(5) "Such of the Officers of the said Forces in the field as are Officers of the German Regular Forces, will be treated as Prisoners of War in the usual manner. Such of the Officers of the said German Forces as are not Officers of the German Regular Forces, but whose usual occupation is Civil, on taking an oath of neutrality for the duration of the present War, will be permitted to return to their homes and ordinary avocations, except where such avocations are Official, in which case the provisions of Paras, 10 and 11 hereof will apply."
With the forces in the field were a number of men acting as Officers, who were not regular soldiers but had received Military Training in Germany in the ordinary way. They were Reservists who had come to the Colony and invested their capital in establishing Cocoanut Plantations, and made their permanent homes there, some of them being accompanied by their wives and families. Others were men employed in various Stores and Merchant Houses.
All these had been called out by the Ex-Governor for military service in defence of the Colony on the outbreak of War.
Ever since I started in my mission I have kept steadily in view the fact my force was not a filibustering Expedition despatched to conquer these parts, levy an indemnity, do as much damage as possible and move on, but with the object of occupying the Islands with Military Garrisons until the conclusion of War, when they would be retained as valuable British Possessions for Colonizing purposes.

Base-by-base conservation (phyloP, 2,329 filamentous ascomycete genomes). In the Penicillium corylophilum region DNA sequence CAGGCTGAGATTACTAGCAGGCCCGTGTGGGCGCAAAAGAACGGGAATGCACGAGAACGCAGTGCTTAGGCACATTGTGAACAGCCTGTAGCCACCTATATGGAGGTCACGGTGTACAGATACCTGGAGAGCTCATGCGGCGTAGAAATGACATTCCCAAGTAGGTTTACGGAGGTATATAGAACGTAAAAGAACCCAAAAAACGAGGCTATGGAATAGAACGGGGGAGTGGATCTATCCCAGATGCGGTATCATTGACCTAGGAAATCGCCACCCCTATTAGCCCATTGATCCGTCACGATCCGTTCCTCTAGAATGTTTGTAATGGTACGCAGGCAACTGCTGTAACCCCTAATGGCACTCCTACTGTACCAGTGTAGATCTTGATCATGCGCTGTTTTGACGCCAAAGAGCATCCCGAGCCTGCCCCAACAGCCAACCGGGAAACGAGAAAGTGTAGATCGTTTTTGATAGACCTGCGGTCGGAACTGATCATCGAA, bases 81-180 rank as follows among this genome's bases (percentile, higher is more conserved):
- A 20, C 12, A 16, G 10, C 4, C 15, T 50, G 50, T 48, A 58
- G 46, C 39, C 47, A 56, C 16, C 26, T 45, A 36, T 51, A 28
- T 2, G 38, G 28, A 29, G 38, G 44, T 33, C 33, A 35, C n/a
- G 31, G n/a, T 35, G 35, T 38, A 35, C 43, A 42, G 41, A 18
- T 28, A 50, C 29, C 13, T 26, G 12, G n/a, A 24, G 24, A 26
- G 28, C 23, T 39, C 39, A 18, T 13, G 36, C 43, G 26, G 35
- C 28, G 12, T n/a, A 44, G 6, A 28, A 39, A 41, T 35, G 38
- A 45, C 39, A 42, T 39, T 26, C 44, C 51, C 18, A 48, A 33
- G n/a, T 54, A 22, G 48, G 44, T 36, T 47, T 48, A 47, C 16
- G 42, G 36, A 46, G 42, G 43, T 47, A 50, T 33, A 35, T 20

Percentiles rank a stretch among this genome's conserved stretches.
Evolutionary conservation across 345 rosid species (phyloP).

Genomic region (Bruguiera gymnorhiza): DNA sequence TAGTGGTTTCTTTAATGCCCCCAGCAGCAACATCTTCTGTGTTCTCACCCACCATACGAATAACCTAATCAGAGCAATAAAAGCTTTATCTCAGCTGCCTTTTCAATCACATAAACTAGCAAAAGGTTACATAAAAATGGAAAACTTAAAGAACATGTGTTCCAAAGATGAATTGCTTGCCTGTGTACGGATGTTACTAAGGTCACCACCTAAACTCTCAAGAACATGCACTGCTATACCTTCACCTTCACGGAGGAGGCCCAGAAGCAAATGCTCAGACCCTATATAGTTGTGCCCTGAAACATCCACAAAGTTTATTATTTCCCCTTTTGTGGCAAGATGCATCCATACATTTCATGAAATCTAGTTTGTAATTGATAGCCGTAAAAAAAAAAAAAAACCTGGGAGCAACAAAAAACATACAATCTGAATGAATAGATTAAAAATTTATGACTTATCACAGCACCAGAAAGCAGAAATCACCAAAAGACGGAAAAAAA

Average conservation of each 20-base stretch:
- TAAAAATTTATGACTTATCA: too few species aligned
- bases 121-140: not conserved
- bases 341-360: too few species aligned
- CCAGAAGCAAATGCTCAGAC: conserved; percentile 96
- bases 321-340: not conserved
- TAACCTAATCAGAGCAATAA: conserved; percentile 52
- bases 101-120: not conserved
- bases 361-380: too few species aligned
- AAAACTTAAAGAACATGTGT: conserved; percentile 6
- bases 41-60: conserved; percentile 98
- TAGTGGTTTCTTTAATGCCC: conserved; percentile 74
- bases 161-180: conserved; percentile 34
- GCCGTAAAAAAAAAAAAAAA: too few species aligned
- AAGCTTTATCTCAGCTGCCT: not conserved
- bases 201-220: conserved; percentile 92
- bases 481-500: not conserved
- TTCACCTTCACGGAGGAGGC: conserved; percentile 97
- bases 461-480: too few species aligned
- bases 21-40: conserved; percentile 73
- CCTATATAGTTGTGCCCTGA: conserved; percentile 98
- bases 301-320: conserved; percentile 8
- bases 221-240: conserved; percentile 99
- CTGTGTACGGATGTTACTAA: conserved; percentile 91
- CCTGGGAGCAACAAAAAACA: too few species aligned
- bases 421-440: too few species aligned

Now the wealth of these Islands lies principally in the Cocoanut Plantations. Many of these, indeed most of them, are only in their infancy, and although very valuable now, such value will be enormously increased during the next 10 years, when the at present young Plantations come into full bearing.
The whole of the labour on the Plantations is performed by natives recruited from the adjoining Islands, as Planters rarely employ local boys. This course results in the presence of thousands of natives engaged by Planters for a period of 3 years, whose only interest in the Island, which is not their home, is the money they earn by their labour, and to get any result at all from their employment, their labour must be constantly supervised and directed by white men.
When the War broke out the white Planters were called in to join the Defence Force, consequently the native labourers on the plantations were left to themselves, and at once ceased work. To make matters worse, food supplies ran short in consequence of trade steamers having stopped sailing, and in many cases natives were almost starving, as they depended mostly